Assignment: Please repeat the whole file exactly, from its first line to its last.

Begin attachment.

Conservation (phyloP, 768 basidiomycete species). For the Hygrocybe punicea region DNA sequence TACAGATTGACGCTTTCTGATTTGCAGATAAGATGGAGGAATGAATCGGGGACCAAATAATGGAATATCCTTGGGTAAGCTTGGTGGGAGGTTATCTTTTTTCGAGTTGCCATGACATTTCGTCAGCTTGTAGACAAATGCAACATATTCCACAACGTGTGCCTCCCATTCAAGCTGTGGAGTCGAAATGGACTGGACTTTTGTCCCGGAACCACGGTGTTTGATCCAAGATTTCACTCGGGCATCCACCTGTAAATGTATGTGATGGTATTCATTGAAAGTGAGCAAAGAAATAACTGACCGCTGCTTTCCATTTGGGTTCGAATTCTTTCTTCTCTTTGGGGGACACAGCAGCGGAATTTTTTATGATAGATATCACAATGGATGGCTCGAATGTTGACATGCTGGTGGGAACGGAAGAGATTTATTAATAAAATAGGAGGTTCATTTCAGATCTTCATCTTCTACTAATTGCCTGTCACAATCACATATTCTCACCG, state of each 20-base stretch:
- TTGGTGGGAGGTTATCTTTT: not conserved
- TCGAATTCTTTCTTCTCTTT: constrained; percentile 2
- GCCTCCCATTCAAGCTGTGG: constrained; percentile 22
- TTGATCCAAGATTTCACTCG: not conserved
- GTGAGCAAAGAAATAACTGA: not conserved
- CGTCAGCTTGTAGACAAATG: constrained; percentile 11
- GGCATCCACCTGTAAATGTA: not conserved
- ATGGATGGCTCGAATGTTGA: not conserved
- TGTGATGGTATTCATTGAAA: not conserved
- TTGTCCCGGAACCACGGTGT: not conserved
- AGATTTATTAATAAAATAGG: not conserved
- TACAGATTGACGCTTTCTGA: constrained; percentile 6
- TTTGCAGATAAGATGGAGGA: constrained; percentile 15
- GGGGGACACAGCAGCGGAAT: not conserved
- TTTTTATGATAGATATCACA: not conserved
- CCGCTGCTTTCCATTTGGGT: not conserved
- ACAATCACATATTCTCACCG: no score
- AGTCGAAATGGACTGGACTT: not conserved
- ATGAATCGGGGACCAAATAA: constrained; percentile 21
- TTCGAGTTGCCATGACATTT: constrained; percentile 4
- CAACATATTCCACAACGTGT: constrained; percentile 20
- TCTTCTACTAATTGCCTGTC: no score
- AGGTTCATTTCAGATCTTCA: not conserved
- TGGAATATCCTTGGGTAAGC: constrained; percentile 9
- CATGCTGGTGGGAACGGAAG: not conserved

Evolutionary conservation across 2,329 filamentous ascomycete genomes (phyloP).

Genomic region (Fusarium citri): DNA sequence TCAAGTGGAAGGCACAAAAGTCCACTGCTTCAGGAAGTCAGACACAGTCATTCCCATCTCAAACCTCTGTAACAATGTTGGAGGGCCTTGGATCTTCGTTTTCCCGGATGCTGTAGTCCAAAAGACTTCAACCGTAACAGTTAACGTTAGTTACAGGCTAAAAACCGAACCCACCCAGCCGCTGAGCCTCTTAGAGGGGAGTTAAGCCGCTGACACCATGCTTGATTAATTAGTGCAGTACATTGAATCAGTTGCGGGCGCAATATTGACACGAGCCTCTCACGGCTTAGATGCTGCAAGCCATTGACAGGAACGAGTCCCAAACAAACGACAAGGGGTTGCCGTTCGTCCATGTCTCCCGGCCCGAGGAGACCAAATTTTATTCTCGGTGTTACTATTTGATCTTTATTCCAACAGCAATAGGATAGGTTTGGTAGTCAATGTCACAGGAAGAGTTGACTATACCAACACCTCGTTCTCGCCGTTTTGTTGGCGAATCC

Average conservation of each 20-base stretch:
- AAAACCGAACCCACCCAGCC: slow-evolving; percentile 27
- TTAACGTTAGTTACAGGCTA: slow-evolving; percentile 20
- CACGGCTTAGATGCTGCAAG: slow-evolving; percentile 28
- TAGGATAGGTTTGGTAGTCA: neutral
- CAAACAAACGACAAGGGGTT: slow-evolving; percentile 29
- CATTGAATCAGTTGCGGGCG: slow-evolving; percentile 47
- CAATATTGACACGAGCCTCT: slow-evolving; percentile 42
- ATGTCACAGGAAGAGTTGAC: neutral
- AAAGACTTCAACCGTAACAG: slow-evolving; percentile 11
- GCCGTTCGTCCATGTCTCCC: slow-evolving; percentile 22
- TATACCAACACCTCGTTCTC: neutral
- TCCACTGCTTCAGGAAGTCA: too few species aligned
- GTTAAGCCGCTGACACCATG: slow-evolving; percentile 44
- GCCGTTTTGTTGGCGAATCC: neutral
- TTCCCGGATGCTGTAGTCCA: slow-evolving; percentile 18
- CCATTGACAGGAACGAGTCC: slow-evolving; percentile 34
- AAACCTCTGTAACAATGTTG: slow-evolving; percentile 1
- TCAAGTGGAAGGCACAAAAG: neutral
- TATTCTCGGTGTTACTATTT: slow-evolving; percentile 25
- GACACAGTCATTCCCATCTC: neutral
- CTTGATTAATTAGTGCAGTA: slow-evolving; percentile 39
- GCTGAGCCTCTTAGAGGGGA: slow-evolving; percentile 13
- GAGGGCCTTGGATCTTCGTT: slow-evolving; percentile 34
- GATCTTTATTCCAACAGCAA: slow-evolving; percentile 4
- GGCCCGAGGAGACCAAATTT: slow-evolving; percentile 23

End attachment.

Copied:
Conservation (phyloP, 768 basidiomycete species). For the Hygrocybe punicea region DNA sequence TACAGATTGACGCTTTCTGATTTGCAGATAAGATGGAGGAATGAATCGGGGACCAAATAATGGAATATCCTTGGGTAAGCTTGGTGGGAGGTTATCTTTTTTCGAGTTGCCATGACATTTCGTCAGCTTGTAGACAAATGCAACATATTCCACAACGTGTGCCTCCCATTCAAGCTGTGGAGTCGAAATGGACTGGACTTTTGTCCCGGAACCACGGTGTTTGATCCAAGATTTCACTCGGGCATCCACCTGTAAATGTATGTGATGGTATTCATTGAAAGTGAGCAAAGAAATAACTGACCGCTGCTTTCCATTTGGGTTCGAATTCTTTCTTCTCTTTGGGGGACACAGCAGCGGAATTTTTTATGATAGATATCACAATGGATGGCTCGAATGTTGACATGCTGGTGGGAACGGAAGAGATTTATTAATAAAATAGGAGGTTCATTTCAGATCTTCATCTTCTACTAATTGCCTGTCACAATCACATATTCTCACCG, state of each 20-base stretch:
- TTGGTGGGAGGTTATCTTTT: not conserved
- TCGAATTCTTTCTTCTCTTT: constrained; percentile 2
- GCCTCCCATTCAAGCTGTGG: constrained; percentile 22
- TTGATCCAAGATTTCACTCG: not conserved
- GTGAGCAAAGAAATAACTGA: not conserved
- CGTCAGCTTGTAGACAAATG: constrained; percentile 11
- GGCATCCACCTGTAAATGTA: not conserved
- ATGGATGGCTCGAATGTTGA: not conserved
- TGTGATGGTATTCATTGAAA: not conserved
- TTGTCCCGGAACCACGGTGT: not conserved
- AGATTTATTAATAAAATAGG: not conserved
- TACAGATTGACGCTTTCTGA: constrained; percentile 6
- TTTGCAGATAAGATGGAGGA: constrained; percentile 15
- GGGGGACACAGCAGCGGAAT: not conserved
- TTTTTATGATAGATATCACA: not conserved
- CCGCTGCTTTCCATTTGGGT: not conserved
- ACAATCACATATTCTCACCG: no score
- AGTCGAAATGGACTGGACTT: not conserved
- ATGAATCGGGGACCAAATAA: constrained; percentile 21
- TTCGAGTTGCCATGACATTT: constrained; percentile 4
- CAACATATTCCACAACGTGT: constrained; percentile 20
- TCTTCTACTAATTGCCTGTC: no score
- AGGTTCATTTCAGATCTTCA: not conserved
- TGGAATATCCTTGGGTAAGC: constrained; percentile 9
- CATGCTGGTGGGAACGGAAG: not conserved

Evolutionary conservation across 2,329 filamentous ascomycete genomes (phyloP).

Genomic region (Fusarium citri): DNA sequence TCAAGTGGAAGGCACAAAAGTCCACTGCTTCAGGAAGTCAGACACAGTCATTCCCATCTCAAACCTCTGTAACAATGTTGGAGGGCCTTGGATCTTCGTTTTCCCGGATGCTGTAGTCCAAAAGACTTCAACCGTAACAGTTAACGTTAGTTACAGGCTAAAAACCGAACCCACCCAGCCGCTGAGCCTCTTAGAGGGGAGTTAAGCCGCTGACACCATGCTTGATTAATTAGTGCAGTACATTGAATCAGTTGCGGGCGCAATATTGACACGAGCCTCTCACGGCTTAGATGCTGCAAGCCATTGACAGGAACGAGTCCCAAACAAACGACAAGGGGTTGCCGTTCGTCCATGTCTCCCGGCCCGAGGAGACCAAATTTTATTCTCGGTGTTACTATTTGATCTTTATTCCAACAGCAATAGGATAGGTTTGGTAGTCAATGTCACAGGAAGAGTTGACTATACCAACACCTCGTTCTCGCCGTTTTGTTGGCGAATCC

Average conservation of each 20-base stretch:
- AAAACCGAACCCACCCAGCC: slow-evolving; percentile 27
- TTAACGTTAGTTACAGGCTA: slow-evolving; percentile 20
- CACGGCTTAGATGCTGCAAG: slow-evolving; percentile 28
- TAGGATAGGTTTGGTAGTCA: neutral
- CAAACAAACGACAAGGGGTT: slow-evolving; percentile 29
- CATTGAATCAGTTGCGGGCG: slow-evolving; percentile 47
- CAATATTGACACGAGCCTCT: slow-evolving; percentile 42
- ATGTCACAGGAAGAGTTGAC: neutral
- AAAGACTTCAACCGTAACAG: slow-evolving; percentile 11
- GCCGTTCGTCCATGTCTCCC: slow-evolving; percentile 22
- TATACCAACACCTCGTTCTC: neutral
- TCCACTGCTTCAGGAAGTCA: too few species aligned
- GTTAAGCCGCTGACACCATG: slow-evolving; percentile 44
- GCCGTTTTGTTGGCGAATCC: neutral
- TTCCCGGATGCTGTAGTCCA: slow-evolving; percentile 18
- CCATTGACAGGAACGAGTCC: slow-evolving; percentile 34
- AAACCTCTGTAACAATGTTG: slow-evolving; percentile 1
- TCAAGTGGAAGGCACAAAAG: neutral
- TATTCTCGGTGTTACTATTT: slow-evolving; percentile 25
- GACACAGTCATTCCCATCTC: neutral
- CTTGATTAATTAGTGCAGTA: slow-evolving; percentile 39
- GCTGAGCCTCTTAGAGGGGA: slow-evolving; percentile 13
- GAGGGCCTTGGATCTTCGTT: slow-evolving; percentile 34
- GATCTTTATTCCAACAGCAA: slow-evolving; percentile 4
- GGCCCGAGGAGACCAAATTT: slow-evolving; percentile 23